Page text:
By DAVID WOODING
REMEMBRANCE Sunday is 17 days away and already politicians seem to be racing each other to be first to wear a poppy.
A host of MPs were proudly – and perhaps a little ostentatiously – sporting one in their lapels during Prime Minister’s question time in the Commons today.
But in recent years, the well-observed tradition seems to have taken on an unfortunate political edge.
Etiquette dictates that the poppy should be worn in the week leading up to Remembrance Sunday – on November 13 this year.
But Labour MPs today stole a march on the Tories with nothing short of a sea poppies on Opposition benches during Prime Minister’s questions in the Commons.
Stockton North MP Alex Cunningham chided: “Not a Tory on the front bench with a poppy.”
He tweeted: “They have been on sale in Parliament for days and large numbers have them. Surely wearing them encourages others.”
Isn’t this all a little unseemly? Nobody is forced to wear a poppy yet 26 million are sold every year raising an estimated £35 million for ex-servicemen, women and their families.
I’m sure that David Cameron and his MPs will all have bought and worn one before he lays a wreath at the Cenotaph next month.
Demanding the PM pins one to his jacket now is a bit like complaining he hasn’t sent his Christmas cards out by mid November.
No doubt nervous TV presenters will be pinning on a poppy fast lest they get a dressing down from righteous MPs.
Channel 4 News man Jon Snow fiercely refuses to give in to what he calls the “poppy fascists” and appears on screen with bare lapels all year round.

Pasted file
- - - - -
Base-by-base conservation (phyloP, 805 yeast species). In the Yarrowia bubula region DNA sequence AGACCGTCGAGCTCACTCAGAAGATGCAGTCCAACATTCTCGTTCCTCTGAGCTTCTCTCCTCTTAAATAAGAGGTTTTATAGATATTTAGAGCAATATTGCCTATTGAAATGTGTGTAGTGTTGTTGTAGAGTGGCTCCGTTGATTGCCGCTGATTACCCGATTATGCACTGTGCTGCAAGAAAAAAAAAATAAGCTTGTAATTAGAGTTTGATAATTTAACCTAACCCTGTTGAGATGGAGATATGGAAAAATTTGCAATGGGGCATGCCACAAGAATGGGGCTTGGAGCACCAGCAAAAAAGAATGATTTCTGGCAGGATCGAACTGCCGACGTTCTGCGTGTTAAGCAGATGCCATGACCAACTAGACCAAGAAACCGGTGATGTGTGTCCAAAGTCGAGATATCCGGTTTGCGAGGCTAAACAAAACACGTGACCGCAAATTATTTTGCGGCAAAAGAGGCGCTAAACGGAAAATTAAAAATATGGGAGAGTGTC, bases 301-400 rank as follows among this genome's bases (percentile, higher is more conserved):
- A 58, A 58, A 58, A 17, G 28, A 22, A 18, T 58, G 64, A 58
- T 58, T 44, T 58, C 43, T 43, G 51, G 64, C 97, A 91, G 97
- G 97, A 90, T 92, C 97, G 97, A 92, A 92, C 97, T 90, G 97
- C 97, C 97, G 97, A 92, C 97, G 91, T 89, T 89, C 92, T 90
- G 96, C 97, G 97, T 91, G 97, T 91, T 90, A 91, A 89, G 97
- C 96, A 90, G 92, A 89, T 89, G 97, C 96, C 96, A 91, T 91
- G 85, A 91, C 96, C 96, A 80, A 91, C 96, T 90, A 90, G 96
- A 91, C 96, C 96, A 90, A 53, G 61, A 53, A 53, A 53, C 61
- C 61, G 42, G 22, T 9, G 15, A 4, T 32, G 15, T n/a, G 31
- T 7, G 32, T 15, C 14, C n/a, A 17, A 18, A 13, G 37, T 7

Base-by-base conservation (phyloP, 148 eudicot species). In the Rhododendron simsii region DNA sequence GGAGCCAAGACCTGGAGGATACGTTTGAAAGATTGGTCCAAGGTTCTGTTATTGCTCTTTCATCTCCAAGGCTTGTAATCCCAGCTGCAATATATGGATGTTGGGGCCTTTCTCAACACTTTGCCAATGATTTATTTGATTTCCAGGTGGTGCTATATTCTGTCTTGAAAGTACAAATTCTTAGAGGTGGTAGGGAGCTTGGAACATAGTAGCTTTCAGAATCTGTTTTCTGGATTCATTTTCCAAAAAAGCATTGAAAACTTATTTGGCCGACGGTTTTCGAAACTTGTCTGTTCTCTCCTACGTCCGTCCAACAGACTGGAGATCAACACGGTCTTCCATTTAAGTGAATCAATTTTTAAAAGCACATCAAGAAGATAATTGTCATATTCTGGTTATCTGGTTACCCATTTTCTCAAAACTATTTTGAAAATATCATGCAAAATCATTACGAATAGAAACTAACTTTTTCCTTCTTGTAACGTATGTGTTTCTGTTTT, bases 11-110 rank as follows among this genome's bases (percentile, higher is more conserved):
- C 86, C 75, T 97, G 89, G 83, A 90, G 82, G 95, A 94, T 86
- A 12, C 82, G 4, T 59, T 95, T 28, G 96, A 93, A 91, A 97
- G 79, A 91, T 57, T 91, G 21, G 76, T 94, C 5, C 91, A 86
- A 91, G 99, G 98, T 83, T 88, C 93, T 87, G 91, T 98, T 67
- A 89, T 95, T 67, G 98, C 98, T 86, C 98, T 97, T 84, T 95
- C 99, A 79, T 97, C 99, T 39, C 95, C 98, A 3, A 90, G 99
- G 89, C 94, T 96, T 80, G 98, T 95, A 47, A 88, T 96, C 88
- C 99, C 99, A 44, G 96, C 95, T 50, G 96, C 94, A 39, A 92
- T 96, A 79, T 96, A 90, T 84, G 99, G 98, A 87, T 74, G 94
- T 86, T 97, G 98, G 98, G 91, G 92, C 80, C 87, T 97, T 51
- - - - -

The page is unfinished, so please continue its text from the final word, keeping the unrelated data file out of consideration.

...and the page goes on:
While some may find his stance a little extreme, many believe it is unfair to criticise MPs for being poppy-free in October.
Mr Cunningham’s followers accused him of a “petty partisan attack” and “twisted point-scoring”.
Amy Jackson declared: “My father spent 37 years in the Army and always taught me to start wearing poppies on November 1.”
Blogger Harry Cole added: “You used the war dead to try to score a point against the government.”
So what is poppy etiquette? A quick check in Debrett’s guide to good manners says poppies can be worn from the end of October to Remembrance Sunday – but adds it is acceptable to wear them from November 1 or just the week leading up to that day.
The Royal British Legion would probably settle for that – and scowl at the blatant politicisation of the biggest event in their calendar. Besides, the vets’ organization hasn’t even launched this year’s poppy appeal yet.
What is your view on the “poppy police” and “poppy etiquette?” Please leave your comments below.